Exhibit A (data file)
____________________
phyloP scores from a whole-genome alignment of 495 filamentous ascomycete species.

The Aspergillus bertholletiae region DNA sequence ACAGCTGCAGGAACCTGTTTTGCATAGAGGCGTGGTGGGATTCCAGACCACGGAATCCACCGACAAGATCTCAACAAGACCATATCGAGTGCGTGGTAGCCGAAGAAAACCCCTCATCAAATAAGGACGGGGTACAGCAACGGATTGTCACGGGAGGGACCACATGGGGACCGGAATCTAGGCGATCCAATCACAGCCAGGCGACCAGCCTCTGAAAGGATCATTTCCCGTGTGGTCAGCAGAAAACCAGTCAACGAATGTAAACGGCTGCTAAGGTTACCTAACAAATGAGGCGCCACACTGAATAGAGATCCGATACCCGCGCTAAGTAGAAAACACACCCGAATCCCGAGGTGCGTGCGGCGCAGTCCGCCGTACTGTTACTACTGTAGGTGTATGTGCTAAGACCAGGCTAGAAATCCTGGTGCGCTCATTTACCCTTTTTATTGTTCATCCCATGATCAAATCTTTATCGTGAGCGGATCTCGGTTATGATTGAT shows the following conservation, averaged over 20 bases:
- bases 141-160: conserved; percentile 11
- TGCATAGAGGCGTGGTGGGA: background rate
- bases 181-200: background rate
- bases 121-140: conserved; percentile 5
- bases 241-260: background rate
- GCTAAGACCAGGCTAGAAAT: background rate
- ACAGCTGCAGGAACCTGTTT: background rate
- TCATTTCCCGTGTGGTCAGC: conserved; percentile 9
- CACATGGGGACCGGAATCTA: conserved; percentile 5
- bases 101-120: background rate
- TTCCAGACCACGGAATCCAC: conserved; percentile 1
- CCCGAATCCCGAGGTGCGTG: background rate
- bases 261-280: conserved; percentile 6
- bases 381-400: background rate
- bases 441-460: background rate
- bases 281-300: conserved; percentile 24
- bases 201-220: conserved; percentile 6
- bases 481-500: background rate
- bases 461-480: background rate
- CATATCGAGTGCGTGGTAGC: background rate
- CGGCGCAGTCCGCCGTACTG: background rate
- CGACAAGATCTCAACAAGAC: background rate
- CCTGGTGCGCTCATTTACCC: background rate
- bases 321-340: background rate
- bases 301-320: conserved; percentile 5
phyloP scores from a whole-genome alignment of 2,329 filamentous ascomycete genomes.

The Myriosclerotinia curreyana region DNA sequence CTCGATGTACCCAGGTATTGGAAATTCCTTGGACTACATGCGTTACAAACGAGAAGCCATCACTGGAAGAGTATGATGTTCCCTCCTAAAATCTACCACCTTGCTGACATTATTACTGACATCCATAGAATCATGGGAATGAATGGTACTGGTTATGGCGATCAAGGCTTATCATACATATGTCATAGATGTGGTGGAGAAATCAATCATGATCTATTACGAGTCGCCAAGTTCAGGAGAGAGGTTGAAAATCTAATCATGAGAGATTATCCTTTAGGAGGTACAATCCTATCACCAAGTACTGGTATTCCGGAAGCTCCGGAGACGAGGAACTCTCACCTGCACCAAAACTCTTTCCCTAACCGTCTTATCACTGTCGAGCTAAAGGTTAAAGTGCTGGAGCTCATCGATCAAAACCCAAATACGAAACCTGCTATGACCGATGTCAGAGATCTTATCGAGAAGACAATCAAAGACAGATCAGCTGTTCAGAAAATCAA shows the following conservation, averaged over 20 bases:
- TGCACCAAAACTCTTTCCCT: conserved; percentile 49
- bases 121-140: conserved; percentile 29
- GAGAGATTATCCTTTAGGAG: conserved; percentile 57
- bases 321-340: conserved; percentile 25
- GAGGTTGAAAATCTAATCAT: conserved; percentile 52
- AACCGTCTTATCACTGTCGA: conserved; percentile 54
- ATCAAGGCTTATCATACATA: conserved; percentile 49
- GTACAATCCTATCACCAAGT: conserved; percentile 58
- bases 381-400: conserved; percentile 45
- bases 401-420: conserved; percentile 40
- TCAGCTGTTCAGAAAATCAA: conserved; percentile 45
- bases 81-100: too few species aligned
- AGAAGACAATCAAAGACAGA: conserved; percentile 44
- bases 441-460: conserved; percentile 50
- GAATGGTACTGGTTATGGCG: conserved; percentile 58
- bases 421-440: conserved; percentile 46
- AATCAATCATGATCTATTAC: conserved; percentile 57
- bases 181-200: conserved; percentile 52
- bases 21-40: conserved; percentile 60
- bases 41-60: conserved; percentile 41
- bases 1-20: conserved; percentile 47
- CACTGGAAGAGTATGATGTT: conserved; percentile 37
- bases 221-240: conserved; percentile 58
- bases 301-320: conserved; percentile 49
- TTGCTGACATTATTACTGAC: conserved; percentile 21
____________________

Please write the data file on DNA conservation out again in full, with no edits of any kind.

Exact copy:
phyloP scores from a whole-genome alignment of 495 filamentous ascomycete species.

The Aspergillus bertholletiae region DNA sequence ACAGCTGCAGGAACCTGTTTTGCATAGAGGCGTGGTGGGATTCCAGACCACGGAATCCACCGACAAGATCTCAACAAGACCATATCGAGTGCGTGGTAGCCGAAGAAAACCCCTCATCAAATAAGGACGGGGTACAGCAACGGATTGTCACGGGAGGGACCACATGGGGACCGGAATCTAGGCGATCCAATCACAGCCAGGCGACCAGCCTCTGAAAGGATCATTTCCCGTGTGGTCAGCAGAAAACCAGTCAACGAATGTAAACGGCTGCTAAGGTTACCTAACAAATGAGGCGCCACACTGAATAGAGATCCGATACCCGCGCTAAGTAGAAAACACACCCGAATCCCGAGGTGCGTGCGGCGCAGTCCGCCGTACTGTTACTACTGTAGGTGTATGTGCTAAGACCAGGCTAGAAATCCTGGTGCGCTCATTTACCCTTTTTATTGTTCATCCCATGATCAAATCTTTATCGTGAGCGGATCTCGGTTATGATTGAT shows the following conservation, averaged over 20 bases:
- bases 141-160: conserved; percentile 11
- TGCATAGAGGCGTGGTGGGA: background rate
- bases 181-200: background rate
- bases 121-140: conserved; percentile 5
- bases 241-260: background rate
- GCTAAGACCAGGCTAGAAAT: background rate
- ACAGCTGCAGGAACCTGTTT: background rate
- TCATTTCCCGTGTGGTCAGC: conserved; percentile 9
- CACATGGGGACCGGAATCTA: conserved; percentile 5
- bases 101-120: background rate
- TTCCAGACCACGGAATCCAC: conserved; percentile 1
- CCCGAATCCCGAGGTGCGTG: background rate
- bases 261-280: conserved; percentile 6
- bases 381-400: background rate
- bases 441-460: background rate
- bases 281-300: conserved; percentile 24
- bases 201-220: conserved; percentile 6
- bases 481-500: background rate
- bases 461-480: background rate
- CATATCGAGTGCGTGGTAGC: background rate
- CGGCGCAGTCCGCCGTACTG: background rate
- CGACAAGATCTCAACAAGAC: background rate
- CCTGGTGCGCTCATTTACCC: background rate
- bases 321-340: background rate
- bases 301-320: conserved; percentile 5
phyloP scores from a whole-genome alignment of 2,329 filamentous ascomycete genomes.

The Myriosclerotinia curreyana region DNA sequence CTCGATGTACCCAGGTATTGGAAATTCCTTGGACTACATGCGTTACAAACGAGAAGCCATCACTGGAAGAGTATGATGTTCCCTCCTAAAATCTACCACCTTGCTGACATTATTACTGACATCCATAGAATCATGGGAATGAATGGTACTGGTTATGGCGATCAAGGCTTATCATACATATGTCATAGATGTGGTGGAGAAATCAATCATGATCTATTACGAGTCGCCAAGTTCAGGAGAGAGGTTGAAAATCTAATCATGAGAGATTATCCTTTAGGAGGTACAATCCTATCACCAAGTACTGGTATTCCGGAAGCTCCGGAGACGAGGAACTCTCACCTGCACCAAAACTCTTTCCCTAACCGTCTTATCACTGTCGAGCTAAAGGTTAAAGTGCTGGAGCTCATCGATCAAAACCCAAATACGAAACCTGCTATGACCGATGTCAGAGATCTTATCGAGAAGACAATCAAAGACAGATCAGCTGTTCAGAAAATCAA shows the following conservation, averaged over 20 bases:
- TGCACCAAAACTCTTTCCCT: conserved; percentile 49
- bases 121-140: conserved; percentile 29
- GAGAGATTATCCTTTAGGAG: conserved; percentile 57
- bases 321-340: conserved; percentile 25
- GAGGTTGAAAATCTAATCAT: conserved; percentile 52
- AACCGTCTTATCACTGTCGA: conserved; percentile 54
- ATCAAGGCTTATCATACATA: conserved; percentile 49
- GTACAATCCTATCACCAAGT: conserved; percentile 58
- bases 381-400: conserved; percentile 45
- bases 401-420: conserved; percentile 40
- TCAGCTGTTCAGAAAATCAA: conserved; percentile 45
- bases 81-100: too few species aligned
- AGAAGACAATCAAAGACAGA: conserved; percentile 44
- bases 441-460: conserved; percentile 50
- GAATGGTACTGGTTATGGCG: conserved; percentile 58
- bases 421-440: conserved; percentile 46
- AATCAATCATGATCTATTAC: conserved; percentile 57
- bases 181-200: conserved; percentile 52
- bases 21-40: conserved; percentile 60
- bases 41-60: conserved; percentile 41
- bases 1-20: conserved; percentile 47
- CACTGGAAGAGTATGATGTT: conserved; percentile 37
- bases 221-240: conserved; percentile 58
- bases 301-320: conserved; percentile 49
- TTGCTGACATTATTACTGAC: conserved; percentile 21